“In 1699 Newton became Master of the Mint. After overseeing the new coinage for the accession of Queen Anne in 1702 he also supervised the huge task of bringing Scottish coinage into line with English coinage, following the Union of England and Scotland in 1707. Thanks to Newton’s vision, Royal Mint coins remain unrivaled in their accuracy and purity to this day.”

How great a figure was Newton?

Just for a moment, consider the last words of the first celebrity economist, John Maynard Keynes, delivered posthumously by his brother, Geoffrey, singing the praises of Newton in the 1940’s.


”Newton was not the first of the age of reason. He was the last of the magicians, the last of the Babylonians and Sumerians, the last great mind which looked out on the visible and intellectual world with the same eyes as those who began to build our intellectual inheritance rather less than 10,000 years ago. Isaac Newton, a posthumous child born with no father on Christmas Day, 1642, was the last wonderchild to whom the Magi could do sincere and appropriate homage.”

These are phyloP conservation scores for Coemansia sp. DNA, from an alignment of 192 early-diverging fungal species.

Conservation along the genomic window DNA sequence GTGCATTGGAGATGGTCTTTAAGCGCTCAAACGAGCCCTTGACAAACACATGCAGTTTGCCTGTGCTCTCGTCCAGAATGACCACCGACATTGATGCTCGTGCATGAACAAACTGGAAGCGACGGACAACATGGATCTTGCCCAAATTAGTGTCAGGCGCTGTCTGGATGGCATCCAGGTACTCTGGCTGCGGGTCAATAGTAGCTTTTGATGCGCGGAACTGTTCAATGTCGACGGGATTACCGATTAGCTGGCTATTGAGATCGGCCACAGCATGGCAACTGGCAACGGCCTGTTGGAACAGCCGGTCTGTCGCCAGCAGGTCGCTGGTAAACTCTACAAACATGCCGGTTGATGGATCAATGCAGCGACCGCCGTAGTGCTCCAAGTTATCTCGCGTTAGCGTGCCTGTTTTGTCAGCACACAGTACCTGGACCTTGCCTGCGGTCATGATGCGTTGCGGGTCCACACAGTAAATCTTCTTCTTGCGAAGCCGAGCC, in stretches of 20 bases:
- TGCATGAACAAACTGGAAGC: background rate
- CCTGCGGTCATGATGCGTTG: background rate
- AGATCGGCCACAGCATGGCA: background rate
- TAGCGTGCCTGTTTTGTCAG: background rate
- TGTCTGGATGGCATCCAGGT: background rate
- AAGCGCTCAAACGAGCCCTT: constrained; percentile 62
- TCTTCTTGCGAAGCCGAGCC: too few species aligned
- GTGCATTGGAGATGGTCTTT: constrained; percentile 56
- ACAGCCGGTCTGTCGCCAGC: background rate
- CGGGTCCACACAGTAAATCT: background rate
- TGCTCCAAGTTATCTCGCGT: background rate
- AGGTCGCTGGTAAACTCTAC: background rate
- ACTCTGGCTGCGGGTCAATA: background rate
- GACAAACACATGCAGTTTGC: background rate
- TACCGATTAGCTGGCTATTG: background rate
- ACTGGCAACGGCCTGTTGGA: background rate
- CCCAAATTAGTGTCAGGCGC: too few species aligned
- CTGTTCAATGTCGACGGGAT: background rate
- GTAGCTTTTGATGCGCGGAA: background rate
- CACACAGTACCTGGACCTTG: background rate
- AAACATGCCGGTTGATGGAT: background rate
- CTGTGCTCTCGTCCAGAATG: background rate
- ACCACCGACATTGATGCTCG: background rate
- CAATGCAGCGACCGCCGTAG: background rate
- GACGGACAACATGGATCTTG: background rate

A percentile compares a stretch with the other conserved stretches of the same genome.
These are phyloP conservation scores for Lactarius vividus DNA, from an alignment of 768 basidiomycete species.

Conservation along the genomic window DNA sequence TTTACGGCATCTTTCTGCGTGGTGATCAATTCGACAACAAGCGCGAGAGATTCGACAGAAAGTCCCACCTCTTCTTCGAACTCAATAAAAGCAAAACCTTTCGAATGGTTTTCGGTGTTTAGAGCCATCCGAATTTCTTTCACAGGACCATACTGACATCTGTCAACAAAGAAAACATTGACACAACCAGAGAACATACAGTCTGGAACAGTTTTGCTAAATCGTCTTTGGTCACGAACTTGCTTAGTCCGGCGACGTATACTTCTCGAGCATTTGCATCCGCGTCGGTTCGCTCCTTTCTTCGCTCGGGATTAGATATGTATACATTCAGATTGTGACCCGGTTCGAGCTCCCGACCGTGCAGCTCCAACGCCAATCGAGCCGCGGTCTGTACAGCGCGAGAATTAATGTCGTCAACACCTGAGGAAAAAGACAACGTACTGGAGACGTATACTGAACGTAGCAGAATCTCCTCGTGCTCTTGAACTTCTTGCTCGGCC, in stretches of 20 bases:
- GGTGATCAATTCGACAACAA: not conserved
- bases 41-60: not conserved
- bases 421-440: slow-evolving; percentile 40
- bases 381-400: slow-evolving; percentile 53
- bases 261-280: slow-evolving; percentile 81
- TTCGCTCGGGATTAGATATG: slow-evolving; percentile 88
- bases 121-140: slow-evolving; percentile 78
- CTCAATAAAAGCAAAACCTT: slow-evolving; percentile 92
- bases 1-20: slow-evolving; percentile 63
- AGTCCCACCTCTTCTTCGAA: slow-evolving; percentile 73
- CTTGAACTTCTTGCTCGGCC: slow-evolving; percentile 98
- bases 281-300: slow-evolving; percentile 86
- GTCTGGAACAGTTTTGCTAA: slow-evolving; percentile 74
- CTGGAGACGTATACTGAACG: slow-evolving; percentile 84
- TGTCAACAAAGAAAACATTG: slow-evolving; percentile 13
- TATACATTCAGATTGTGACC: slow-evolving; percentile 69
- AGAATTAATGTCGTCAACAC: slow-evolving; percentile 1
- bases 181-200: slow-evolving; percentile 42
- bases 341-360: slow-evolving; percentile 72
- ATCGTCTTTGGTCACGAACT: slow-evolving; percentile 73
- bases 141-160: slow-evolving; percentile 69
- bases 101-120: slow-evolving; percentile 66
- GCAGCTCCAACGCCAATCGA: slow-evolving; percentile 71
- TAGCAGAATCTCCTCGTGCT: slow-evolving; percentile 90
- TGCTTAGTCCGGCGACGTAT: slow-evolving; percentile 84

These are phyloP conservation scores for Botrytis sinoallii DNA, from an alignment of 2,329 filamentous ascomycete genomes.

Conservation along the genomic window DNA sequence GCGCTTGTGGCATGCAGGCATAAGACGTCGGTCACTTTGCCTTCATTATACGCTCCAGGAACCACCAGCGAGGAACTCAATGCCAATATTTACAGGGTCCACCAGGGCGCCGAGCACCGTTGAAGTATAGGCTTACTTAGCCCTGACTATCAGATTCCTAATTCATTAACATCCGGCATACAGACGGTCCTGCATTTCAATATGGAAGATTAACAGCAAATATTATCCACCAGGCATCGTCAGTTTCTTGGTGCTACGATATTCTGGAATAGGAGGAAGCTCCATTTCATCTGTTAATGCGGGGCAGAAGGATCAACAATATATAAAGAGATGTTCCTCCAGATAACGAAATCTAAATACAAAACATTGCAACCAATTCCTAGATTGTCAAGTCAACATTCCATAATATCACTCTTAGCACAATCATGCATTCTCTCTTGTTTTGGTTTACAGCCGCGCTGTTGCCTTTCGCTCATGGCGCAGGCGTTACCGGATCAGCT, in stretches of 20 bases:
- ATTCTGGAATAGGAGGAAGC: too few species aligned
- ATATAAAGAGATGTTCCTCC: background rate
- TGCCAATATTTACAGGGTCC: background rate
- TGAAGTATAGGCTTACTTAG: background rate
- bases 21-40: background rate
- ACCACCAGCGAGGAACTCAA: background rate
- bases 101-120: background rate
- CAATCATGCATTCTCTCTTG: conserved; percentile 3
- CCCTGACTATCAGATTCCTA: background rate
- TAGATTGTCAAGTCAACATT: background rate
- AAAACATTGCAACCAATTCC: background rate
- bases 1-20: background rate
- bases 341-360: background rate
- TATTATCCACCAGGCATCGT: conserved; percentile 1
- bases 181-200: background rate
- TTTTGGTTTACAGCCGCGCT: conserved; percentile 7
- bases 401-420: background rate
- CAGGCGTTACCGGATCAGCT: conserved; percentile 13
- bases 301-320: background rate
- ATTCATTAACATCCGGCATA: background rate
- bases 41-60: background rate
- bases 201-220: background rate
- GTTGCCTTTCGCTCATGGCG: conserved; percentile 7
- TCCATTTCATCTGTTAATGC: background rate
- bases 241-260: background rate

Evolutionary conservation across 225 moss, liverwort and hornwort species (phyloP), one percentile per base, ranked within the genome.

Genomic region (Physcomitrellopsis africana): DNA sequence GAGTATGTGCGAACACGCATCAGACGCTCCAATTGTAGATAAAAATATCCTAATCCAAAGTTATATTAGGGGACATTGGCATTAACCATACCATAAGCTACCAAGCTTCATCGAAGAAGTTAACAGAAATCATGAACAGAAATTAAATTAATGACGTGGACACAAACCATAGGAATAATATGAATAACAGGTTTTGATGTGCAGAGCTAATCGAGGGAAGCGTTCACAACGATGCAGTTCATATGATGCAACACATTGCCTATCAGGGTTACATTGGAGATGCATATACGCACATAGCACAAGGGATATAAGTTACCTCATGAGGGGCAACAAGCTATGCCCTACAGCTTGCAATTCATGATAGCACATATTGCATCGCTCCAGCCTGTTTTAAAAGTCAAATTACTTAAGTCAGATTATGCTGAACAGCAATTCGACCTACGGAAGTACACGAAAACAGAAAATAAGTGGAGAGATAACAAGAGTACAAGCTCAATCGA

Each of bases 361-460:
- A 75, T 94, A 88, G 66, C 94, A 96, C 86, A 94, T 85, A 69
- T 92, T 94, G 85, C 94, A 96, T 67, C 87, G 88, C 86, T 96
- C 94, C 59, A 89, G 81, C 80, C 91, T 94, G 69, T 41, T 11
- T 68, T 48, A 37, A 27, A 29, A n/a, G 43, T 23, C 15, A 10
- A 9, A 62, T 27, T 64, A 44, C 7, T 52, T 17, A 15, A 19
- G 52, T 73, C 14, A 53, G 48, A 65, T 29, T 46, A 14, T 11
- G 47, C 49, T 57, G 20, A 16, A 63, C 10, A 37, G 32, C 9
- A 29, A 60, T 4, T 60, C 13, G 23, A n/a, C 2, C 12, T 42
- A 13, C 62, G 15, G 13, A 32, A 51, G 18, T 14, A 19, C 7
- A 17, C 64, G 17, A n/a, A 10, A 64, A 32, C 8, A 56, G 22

And per Christianity Today:

“Even in Newton’s lifetime, his contemporaries’ adulation verged on worship. Following his death in April 1727, Newton lay in state in Westminster Abbey for a week. At the funeral, his pall was borne by three earls, two dukes, and the Lord Chancellor. Voltaire observed, “He was buried like a king who had done well by his subjects.”

“No scientist before or since has been so revered and interred with such high honor.

“Who was this man whose stature has dominated the scientific landscape for three centuries? Why did his achievements have such an impact on society? What role did Newton’s faith play in his life and work?